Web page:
Promising New Option for Treatment of Tardive Dyskinesia


The results of a phase 3 trial demonstrated significant benefit over placebo.



Tardive dyskinesia (TD) is associated with long-term exposure to dopamine receptor antagonists, including both first- and second-generation antipsychotics. This persistent and often disabling movement disorder develops in an estimated 20% to 30% of patients with long-term antipsychotic exposure.1 Currently, no medications are approved by the US FDA for the treatment of TD.

VMAT2 inhibitors

Inhibitors of vesicular monoamine transporter 2 (VMAT2)-which modulates pre-synaptic dopamine release-have shown promise in the treatment of movement disorders. Valbenazine is a novel selective VMAT2 inhibitor under development for the treatment of TD that demonstrated promise in a phase 2 randomized, double-blind, placebo-controlled trial.2Hauser and colleagues3 performed a phase 3 trial to further evaluate the efficacy, safety, and tolerability of fixed-dose valbenazine in adults with TD.

Study methods

The authors performed a 6-week randomized, double-blind, placebo-controlled, parallel-group, fixed-dose study of once-daily valbenazine (40 mg or 80 mg) or placebo. Participants then entered a 42-week extension period of valbenazine (40 mg or 80 mg). The study was performed at 63 centers in North America between 2014 and 2015.

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Abnormal Involuntary Movement Scale (AIMS)

Inclusion criteria for the study were age, 18 to 85 years; DSM-IV diagnosis of schizophrenia, schizoaffective disorder, or mood disorder for more than 3 months before screening; DSM diagnosis of moderate to severe TD for more than 3 months prior to screening; and a stable treatment regimen for more than 30 days before baseline. Exclusion criteria were unstable psychiatric status (based on rating scale scores) and/or high risk of suicidal or violent behavior; clinically significant unstable medical condition; a comorbid involuntary movement disorder more prominent than TD; and a score higher than 3 on 2 or more Simpson-Angus Scale items.

Subjects were randomly assigned in a 1:1:1 ratio to placebo, valbenazine 40 mg/d, or valbenazine 80 mg/d. The dosage could be reduced for tolerability, but participants who could not tolerate the “reduced” dosage were discontinued from the study. The primary efficacy endpoint was change from baseline to week 6 in the Abnormal Involuntary Movement Scale (AIMS) dyskinesia score. The key secondary endpoint was the Clinical Global Impression of Change–Tardive Dyskinesia (CGI-TD) score. Data in the intent-to-treat population were analyzed using a mixed-effects model for repeated measures.

Study results

Two hundred thirty-four participants were randomized; 205 (88%) completed the study. The mean age of the study sample was 56 years, and 54% were male. Sixty-six percent of participants had a diagnosis of schizophrenia or schizoaffective disorder.

This is the first phase 3 trial of the VMAT2 inhibitor valbenazine for the treatment of TD.

At week 6, valbenazine 80 mg/d resulted in significant reduction in the AIMS dyskinesia score versus placebo (-3.2 vs -0.1), corresponding to a large effect size of 0.90. At week 6, valbenazine 40 mg/d was also associated with a reduction in the AIMS dyskinesia score versus placebo (-1.9 vs -0.1), corresponding to a moderate effect size of 0.52. Twenty-four percent of participants in the 40 mg/d group and 40% of those in the 80 mg/d group were AIMS responders (more than 50% reduction from baseline), compared with 9% in the placebo group. No significant between-group differences were found for the CGI-TD score.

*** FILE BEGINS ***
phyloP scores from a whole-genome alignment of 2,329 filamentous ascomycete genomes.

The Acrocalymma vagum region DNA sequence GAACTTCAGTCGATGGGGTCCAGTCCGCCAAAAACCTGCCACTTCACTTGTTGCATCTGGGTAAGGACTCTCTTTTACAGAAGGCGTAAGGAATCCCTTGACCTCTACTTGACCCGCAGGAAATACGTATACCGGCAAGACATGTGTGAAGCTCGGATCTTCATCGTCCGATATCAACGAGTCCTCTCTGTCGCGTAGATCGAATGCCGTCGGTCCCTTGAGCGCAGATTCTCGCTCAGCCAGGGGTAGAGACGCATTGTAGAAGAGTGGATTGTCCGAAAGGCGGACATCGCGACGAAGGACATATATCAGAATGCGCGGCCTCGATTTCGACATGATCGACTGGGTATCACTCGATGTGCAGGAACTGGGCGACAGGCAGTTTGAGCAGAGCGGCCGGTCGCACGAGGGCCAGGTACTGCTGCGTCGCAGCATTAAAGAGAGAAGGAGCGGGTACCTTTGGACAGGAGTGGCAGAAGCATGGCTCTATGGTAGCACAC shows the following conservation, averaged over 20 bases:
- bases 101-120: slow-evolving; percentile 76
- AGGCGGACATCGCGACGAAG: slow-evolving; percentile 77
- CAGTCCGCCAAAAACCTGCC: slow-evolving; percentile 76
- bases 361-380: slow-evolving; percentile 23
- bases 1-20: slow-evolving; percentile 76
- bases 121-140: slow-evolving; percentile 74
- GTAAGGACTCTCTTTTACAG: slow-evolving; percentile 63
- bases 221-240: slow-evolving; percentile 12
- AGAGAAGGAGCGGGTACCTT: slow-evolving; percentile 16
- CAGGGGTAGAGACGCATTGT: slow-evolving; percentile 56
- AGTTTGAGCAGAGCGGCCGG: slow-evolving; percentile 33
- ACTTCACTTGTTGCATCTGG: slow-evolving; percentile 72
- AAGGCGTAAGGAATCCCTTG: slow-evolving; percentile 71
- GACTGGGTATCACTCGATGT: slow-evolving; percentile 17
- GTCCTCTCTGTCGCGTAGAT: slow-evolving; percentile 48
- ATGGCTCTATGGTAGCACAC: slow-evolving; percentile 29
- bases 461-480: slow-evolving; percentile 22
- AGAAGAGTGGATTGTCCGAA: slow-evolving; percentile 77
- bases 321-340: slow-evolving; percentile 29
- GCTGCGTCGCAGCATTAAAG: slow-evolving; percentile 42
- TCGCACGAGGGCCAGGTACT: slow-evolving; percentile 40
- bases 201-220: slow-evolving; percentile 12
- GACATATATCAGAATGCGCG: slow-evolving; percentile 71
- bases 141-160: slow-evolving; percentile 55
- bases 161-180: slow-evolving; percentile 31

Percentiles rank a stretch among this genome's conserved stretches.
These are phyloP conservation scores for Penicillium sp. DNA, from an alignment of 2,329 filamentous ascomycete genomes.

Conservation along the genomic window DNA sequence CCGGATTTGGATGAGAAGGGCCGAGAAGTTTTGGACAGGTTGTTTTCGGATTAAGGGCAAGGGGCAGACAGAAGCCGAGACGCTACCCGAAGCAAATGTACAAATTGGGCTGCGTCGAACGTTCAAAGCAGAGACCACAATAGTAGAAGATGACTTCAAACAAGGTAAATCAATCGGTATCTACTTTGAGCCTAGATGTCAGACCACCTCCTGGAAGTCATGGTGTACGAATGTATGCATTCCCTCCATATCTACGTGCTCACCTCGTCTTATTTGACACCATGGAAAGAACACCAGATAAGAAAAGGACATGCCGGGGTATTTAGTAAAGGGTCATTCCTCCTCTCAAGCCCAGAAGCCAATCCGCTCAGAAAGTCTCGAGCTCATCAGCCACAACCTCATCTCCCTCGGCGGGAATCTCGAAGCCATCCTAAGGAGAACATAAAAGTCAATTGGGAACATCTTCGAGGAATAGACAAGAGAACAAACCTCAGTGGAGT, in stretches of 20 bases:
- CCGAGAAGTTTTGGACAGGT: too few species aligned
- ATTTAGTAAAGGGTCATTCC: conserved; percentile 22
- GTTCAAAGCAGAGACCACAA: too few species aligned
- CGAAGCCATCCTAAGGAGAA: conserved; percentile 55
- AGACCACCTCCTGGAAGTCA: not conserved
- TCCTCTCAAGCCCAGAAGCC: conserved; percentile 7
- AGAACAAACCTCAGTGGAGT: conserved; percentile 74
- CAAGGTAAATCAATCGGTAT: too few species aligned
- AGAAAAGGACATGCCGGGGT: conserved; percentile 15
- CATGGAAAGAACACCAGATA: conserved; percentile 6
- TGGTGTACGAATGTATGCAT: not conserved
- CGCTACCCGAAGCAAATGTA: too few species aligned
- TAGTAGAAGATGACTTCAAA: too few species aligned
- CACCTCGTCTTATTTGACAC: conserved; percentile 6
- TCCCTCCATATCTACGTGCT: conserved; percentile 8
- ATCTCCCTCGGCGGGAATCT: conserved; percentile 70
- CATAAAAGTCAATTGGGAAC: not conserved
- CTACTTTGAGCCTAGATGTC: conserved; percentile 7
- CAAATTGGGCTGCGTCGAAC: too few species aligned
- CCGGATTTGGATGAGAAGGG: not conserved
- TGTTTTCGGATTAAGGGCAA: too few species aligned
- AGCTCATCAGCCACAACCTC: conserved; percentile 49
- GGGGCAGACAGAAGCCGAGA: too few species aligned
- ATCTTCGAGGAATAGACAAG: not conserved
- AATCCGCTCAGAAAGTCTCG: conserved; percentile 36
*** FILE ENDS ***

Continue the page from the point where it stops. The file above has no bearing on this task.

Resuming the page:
The most common adverse effects in the valbenazine groups were somnolence and dry mouth. There were no clinically significant changes from baseline in laboratory or physical findings, vital signs, or ECGs.


This is the first phase 3 trial of the VMAT2 inhibitor valbenazine for the treatment of TD. Valbenazine 80 mg/d showed a significant reduction in the AIMS dyskinesia score at week 6 versus placebo, translating to a number needed to treat of 4. In subjects with detectable blood levels of valbenazine, both doses of valbenazine demonstrated significant benefit over placebo. Overall, valbenazine was well tolerated, and the only treatment-emergent adverse effects reported in more than 5% of subjects were somnolence and dry mouth.

The authors note that the short trial duration may limit the ability to evaluate the impact of valbenazine on the durability of TD response. However, findings from the 42-week extension period are pending. Another 52-week study of valbenazine is ongoing. The authors conclude that valbenazine may be an effective treatment option for patients with TD.


Dr. Miller is Associate Professor in the Department of Psychiatry and Health Behavior at Augusta University in Augusta, GA, and Schizophrenia Section Editor for Psychiatric Times. He reports no conflicts of interest concerning the subject matter of this article.


1. Caroffs N, Hurford I, Lybrand J, et al. Movement disorders induced by antipsychotic drugs: implications of the CATIE schizophrenia trial. Neurol Clin. 2011;29:127-148.

2. O’Brien CF, Jimenez R, Hauser RA, et al. NBI-98854, a selective monoamine transport inhibitor for the treatment of tardive dyskinesia: a randomized, double-blind, placebo-controlled study. Mov Disord. 2015;30:1681-1687.

3. Hauser RA, Factor SA, Marder SR, et al. KINECT 3: a phase 3 randomized, double-blind, placebo-controlled trial of valbenazine for tardive dyskinesia. Am J Psychiatry. 2017. doi: 10.1176/appi.ajp.2017.16091037.

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